Chemists André and Eric Heeres (Hanze University of Applied Sciences and University of Groningen respectively) identified the most promising biobased chemicals that can be produced around Delfzijl, using reagents that are already present on a large scale. “It is one part of the circular, green transition that we are aiming for in the Northern Netherlands,” said André Heeres.
“Much more is possible in this region. For example, we can look further into modifications of local biomass with reagents that are not yet available in Delfzijl, into enzymatic and fermentation processes to convert biomass into chemical building blocks and into electrochemistry, the direct modification of biomass with electricity. Looking a little further, you could also discuss biomass or CO2 as a raw material in combination with the hydrogen that will soon be produced in Delfzijl. We are also working on the conversion of waste plastics into aromatics that can serve as new chemical building blocks.”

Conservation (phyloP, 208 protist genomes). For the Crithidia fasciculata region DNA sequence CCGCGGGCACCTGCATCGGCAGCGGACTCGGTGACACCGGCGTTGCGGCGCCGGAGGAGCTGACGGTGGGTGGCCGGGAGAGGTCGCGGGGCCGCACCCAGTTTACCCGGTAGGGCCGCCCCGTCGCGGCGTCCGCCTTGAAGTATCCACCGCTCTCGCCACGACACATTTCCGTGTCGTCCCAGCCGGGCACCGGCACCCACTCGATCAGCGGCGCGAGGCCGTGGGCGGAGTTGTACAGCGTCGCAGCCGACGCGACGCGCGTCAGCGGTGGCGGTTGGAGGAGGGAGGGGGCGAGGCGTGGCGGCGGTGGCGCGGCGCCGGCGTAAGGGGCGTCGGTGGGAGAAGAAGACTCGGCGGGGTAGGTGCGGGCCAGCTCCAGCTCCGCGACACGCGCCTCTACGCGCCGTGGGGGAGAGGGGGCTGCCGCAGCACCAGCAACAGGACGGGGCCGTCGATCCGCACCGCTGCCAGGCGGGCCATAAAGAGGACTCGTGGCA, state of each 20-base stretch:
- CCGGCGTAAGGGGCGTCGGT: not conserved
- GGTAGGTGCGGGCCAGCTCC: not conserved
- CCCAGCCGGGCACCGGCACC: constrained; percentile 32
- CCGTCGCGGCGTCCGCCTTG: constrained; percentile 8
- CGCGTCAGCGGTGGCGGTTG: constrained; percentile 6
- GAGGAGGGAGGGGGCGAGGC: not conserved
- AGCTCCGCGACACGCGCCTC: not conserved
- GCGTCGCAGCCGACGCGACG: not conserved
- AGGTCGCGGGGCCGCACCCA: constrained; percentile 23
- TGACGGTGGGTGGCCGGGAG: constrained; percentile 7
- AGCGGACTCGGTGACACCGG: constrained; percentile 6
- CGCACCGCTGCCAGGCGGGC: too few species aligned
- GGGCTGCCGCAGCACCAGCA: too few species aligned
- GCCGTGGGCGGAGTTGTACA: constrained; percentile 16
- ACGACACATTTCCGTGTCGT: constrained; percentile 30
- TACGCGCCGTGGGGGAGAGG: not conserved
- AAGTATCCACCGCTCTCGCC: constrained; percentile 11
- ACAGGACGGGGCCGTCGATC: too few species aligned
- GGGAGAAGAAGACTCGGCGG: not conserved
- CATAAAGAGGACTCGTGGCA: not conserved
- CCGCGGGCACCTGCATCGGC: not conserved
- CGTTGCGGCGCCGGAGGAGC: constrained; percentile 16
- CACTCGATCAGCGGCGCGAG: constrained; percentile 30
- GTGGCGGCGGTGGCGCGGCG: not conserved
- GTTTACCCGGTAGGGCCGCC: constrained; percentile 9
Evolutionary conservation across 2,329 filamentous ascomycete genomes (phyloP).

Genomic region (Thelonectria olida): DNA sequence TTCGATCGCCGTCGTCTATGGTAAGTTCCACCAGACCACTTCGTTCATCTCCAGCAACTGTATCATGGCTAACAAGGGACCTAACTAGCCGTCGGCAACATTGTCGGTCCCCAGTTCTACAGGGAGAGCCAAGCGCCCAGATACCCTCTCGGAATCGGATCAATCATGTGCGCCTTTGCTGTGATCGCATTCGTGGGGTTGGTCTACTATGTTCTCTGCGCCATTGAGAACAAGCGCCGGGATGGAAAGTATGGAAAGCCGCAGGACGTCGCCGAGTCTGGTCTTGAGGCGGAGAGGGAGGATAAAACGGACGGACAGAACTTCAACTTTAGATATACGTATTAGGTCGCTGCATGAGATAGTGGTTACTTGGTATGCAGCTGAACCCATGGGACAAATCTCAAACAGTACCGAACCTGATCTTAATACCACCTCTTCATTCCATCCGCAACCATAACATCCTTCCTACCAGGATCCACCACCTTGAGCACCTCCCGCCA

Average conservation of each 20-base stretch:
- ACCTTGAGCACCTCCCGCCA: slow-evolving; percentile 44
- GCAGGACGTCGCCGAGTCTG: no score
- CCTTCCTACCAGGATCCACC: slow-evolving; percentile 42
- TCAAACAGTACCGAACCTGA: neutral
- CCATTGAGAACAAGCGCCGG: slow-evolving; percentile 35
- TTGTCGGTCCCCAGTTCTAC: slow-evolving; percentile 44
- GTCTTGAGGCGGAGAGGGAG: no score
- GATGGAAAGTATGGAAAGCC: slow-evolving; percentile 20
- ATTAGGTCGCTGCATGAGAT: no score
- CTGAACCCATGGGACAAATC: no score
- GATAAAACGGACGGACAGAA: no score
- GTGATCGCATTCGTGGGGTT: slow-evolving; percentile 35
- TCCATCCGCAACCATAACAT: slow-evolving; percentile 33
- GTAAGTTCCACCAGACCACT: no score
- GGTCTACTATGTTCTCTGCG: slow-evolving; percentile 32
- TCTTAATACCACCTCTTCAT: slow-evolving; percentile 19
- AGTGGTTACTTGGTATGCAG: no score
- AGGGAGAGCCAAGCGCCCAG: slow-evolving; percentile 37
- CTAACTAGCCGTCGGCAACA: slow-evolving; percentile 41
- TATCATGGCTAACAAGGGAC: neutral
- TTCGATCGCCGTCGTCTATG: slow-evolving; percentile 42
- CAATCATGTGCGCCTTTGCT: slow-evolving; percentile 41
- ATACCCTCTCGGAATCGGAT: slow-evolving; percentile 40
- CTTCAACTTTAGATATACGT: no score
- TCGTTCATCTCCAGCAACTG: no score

There are plenty of opportunities for the further development of green chemistry in the Northern Netherlands. “This is a great way of connecting the academic complex around Groningen and the industrial complex around Delfzijl”, said Errit Bekkering of Chemport Europe, that will further develop the propositions together with Groningen Seaports and the Northern Development Company NOM.
The article about biobased opportunities for the Northern Netherlands appeared in the Agro & Chemie of June 2020.
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Image: Chemport Europe